Wednesday, September 21, 2011

Damn Right I Got the Blues: Buddy Guy in concert at the Foundry

Beautiful Melodies telling you Terrible Things Vol. Damn Blues

Pass the Music News Ketchup: First off, let me say farewell to R.E.M. I'm not saying they've been putting out great music consistently over the last decade or two, but check out their early stuff, I mean the stuff before "Man on the Moon" or the like made them mainstay's on the radio, I'm talking when they were a indie-rock college radio darling alongside the likes of the Replacements and Husker Du. Some may say they're overrated, but when a group was such a large influence on the likes of Nirvana, Gin Blossoms, Live and Pavement, you can't really call them that. So farewell and thanks for nearly 30 years of tunes...

"I'm here to play the blues. They don't play this on your radio no more. Some strange reason I thought the lyrics we were saying were too strong for the young generation of people. Then the hip hoppers came along and fixed that. Now you can say what the f**k you want..."
~Buddy Guy before "Hoochie Choochie Man"~

I must say I missed some good shows the last few weeks, most notably the Decemberists (possibly the last chance I'd get to see them according to some rumors) as well as the Bon Iver/Fleet Foxes show. However, as disappointing as it was to miss those shows, the show I absolutely couldn't miss was the one I caught: Buddy Guy. Last time he came through town he went to the land of Scottsdale, and it was far too expensive. See, for those of you who don't live here, just understand Scottsdale is one of those towns that think money makes a person relevant. Luckily, this time through, Guy made his way to a rather new venue here in the Valley of the Sun...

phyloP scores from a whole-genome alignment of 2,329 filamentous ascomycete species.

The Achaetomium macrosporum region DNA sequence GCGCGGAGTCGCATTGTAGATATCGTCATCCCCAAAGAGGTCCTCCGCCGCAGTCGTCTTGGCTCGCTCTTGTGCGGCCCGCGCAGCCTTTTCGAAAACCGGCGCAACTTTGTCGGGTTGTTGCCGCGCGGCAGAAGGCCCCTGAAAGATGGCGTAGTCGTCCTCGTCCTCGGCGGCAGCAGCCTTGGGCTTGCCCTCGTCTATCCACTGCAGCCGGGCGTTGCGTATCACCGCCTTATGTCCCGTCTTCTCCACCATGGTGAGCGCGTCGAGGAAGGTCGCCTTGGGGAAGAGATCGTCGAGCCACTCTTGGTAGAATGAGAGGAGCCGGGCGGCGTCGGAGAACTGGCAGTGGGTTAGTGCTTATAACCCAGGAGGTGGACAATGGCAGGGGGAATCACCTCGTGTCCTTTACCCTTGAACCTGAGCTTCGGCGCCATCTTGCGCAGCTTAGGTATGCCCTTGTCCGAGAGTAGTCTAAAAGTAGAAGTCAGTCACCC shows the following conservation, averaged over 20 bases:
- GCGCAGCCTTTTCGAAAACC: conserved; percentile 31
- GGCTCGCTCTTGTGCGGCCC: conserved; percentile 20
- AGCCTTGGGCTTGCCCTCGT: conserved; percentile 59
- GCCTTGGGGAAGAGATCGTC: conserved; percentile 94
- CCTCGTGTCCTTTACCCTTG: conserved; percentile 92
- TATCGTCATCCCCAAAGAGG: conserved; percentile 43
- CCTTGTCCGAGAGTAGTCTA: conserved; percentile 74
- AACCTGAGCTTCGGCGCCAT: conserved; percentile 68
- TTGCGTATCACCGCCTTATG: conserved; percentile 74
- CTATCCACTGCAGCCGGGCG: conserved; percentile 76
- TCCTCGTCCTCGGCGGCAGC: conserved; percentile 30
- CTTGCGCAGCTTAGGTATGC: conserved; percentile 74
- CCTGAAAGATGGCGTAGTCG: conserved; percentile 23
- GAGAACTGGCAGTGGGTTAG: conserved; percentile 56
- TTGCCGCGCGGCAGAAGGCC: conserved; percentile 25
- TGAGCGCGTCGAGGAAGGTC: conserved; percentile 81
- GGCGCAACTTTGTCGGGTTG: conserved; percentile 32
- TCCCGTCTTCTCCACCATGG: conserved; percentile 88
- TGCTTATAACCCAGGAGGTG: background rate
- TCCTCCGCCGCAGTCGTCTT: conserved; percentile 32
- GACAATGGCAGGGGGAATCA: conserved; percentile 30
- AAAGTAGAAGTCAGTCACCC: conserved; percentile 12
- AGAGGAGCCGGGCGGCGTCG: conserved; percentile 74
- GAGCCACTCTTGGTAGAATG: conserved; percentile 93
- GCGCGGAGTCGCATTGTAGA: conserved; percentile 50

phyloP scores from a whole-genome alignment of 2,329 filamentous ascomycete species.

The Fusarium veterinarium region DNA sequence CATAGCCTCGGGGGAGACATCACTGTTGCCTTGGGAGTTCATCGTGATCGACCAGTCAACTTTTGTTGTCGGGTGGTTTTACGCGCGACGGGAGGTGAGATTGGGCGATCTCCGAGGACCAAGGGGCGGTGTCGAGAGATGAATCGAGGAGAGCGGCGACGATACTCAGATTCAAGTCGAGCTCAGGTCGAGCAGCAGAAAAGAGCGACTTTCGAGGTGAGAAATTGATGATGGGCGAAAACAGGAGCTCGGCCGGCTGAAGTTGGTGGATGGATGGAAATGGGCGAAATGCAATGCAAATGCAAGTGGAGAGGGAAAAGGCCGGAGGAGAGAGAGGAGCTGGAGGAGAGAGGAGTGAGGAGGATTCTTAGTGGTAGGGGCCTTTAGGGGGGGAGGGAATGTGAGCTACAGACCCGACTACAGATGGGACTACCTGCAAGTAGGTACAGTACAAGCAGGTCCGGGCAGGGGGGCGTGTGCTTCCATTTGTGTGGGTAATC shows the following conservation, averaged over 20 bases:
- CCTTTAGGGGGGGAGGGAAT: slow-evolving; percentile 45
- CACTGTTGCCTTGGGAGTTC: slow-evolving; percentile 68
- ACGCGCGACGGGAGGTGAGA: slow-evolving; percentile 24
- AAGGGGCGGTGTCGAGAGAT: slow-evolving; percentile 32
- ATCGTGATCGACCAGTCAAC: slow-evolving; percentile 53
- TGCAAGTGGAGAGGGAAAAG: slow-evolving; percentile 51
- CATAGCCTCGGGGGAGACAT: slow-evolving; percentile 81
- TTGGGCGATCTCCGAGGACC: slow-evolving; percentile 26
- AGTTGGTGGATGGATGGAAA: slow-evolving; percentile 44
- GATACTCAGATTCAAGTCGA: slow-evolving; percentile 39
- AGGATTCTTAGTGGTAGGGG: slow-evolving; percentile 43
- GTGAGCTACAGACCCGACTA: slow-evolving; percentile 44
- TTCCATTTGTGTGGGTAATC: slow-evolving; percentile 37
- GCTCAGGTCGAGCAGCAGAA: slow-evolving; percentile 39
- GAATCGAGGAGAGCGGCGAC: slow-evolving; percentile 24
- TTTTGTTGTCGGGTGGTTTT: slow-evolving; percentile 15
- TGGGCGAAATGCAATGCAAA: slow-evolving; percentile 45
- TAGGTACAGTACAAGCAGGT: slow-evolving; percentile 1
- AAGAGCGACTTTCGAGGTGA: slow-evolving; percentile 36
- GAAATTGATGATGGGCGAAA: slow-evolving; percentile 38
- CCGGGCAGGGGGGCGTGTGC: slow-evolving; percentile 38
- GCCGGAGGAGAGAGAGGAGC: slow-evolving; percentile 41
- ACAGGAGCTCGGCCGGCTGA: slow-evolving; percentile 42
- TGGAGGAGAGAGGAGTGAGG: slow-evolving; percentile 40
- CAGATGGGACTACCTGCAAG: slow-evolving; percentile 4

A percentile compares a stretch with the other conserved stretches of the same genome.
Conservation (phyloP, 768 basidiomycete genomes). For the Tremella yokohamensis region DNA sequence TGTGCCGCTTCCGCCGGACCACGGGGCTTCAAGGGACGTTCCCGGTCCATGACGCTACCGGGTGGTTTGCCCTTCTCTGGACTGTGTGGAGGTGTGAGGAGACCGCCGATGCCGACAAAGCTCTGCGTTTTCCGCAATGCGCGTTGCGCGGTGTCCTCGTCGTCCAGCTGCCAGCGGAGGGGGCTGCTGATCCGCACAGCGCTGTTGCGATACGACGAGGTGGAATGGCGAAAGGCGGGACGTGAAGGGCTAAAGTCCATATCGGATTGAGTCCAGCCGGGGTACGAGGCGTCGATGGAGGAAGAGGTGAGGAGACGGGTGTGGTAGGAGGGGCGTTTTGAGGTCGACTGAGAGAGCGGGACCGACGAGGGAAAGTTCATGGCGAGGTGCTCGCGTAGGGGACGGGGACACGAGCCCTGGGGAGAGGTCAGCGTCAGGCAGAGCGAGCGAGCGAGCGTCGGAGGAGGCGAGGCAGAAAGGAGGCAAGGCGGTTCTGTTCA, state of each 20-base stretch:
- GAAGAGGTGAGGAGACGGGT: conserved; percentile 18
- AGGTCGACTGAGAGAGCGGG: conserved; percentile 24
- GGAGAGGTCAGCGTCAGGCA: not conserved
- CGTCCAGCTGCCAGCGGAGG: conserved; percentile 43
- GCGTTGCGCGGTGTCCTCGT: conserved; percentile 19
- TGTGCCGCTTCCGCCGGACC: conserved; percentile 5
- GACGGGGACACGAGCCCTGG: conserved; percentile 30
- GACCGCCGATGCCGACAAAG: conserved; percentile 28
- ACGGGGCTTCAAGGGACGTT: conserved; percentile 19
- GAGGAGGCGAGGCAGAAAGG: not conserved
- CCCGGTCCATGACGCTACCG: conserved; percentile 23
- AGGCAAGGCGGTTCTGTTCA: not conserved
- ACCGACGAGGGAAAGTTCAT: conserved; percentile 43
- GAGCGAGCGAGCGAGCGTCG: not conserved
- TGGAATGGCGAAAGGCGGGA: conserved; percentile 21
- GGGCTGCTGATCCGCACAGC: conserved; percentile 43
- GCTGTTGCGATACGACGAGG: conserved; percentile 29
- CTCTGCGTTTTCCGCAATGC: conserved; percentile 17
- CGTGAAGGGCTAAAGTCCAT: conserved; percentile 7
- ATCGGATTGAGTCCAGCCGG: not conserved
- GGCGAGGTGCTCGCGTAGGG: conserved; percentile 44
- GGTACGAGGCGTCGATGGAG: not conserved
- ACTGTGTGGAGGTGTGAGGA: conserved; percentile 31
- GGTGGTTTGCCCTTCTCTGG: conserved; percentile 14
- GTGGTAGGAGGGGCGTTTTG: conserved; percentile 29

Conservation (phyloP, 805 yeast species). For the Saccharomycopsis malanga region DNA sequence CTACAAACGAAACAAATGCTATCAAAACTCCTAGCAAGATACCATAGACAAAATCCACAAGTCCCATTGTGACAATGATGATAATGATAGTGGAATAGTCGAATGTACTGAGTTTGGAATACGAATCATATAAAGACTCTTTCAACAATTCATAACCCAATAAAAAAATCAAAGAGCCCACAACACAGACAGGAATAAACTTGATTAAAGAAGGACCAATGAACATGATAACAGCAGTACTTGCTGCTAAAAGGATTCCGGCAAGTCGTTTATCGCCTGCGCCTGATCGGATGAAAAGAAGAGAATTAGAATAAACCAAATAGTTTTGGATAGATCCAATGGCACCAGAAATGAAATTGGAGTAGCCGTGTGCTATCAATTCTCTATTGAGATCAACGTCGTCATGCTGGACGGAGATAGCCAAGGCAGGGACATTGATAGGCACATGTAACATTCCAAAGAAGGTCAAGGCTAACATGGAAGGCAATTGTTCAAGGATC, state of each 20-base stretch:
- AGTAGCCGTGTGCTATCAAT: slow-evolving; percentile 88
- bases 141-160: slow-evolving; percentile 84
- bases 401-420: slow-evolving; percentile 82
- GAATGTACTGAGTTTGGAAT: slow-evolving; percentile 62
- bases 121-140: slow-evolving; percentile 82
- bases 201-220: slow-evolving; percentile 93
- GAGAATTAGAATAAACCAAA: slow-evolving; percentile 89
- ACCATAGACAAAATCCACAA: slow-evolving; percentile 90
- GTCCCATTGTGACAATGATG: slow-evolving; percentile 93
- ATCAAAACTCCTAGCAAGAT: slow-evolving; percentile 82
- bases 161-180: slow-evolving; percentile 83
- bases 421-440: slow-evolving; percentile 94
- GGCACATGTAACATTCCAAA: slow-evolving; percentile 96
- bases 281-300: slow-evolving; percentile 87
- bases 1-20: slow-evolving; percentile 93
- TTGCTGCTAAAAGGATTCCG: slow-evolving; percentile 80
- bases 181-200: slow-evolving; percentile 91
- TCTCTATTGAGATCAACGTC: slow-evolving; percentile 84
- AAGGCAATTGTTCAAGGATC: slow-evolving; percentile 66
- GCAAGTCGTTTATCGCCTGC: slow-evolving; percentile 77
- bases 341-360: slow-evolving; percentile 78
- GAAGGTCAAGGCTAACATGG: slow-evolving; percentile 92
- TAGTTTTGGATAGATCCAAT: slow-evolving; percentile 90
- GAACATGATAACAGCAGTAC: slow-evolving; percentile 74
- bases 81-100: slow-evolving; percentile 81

The Venue - Foundry on First: The Foundry is a new venue here in Phoenix, popped up downtown just south of the sports complexes and Cooperstown, over in a district of warehouses, almost hidden. They cater to a number of genre's of music and overall, if you've been to the Marquee in Tempe, it feels like a upgraded version of that. I hear most shows are standing general admission (save for the cocktail/booze elevated lounge area in the back) but at this particular show there was a limited number of chairs available. I give major props to this venue: the sound was more than adequate, the lighting is good, the service is solid, the temperature is nice (their cooling system is rather ingenius) and it's capacity feels like it could cater to shows anywhere from a few hundred to maybe 1,500 packed in. Overall, I just found myself wishing I had bought this place and had done the same thing with it. I look forward to more visits to the Foundry...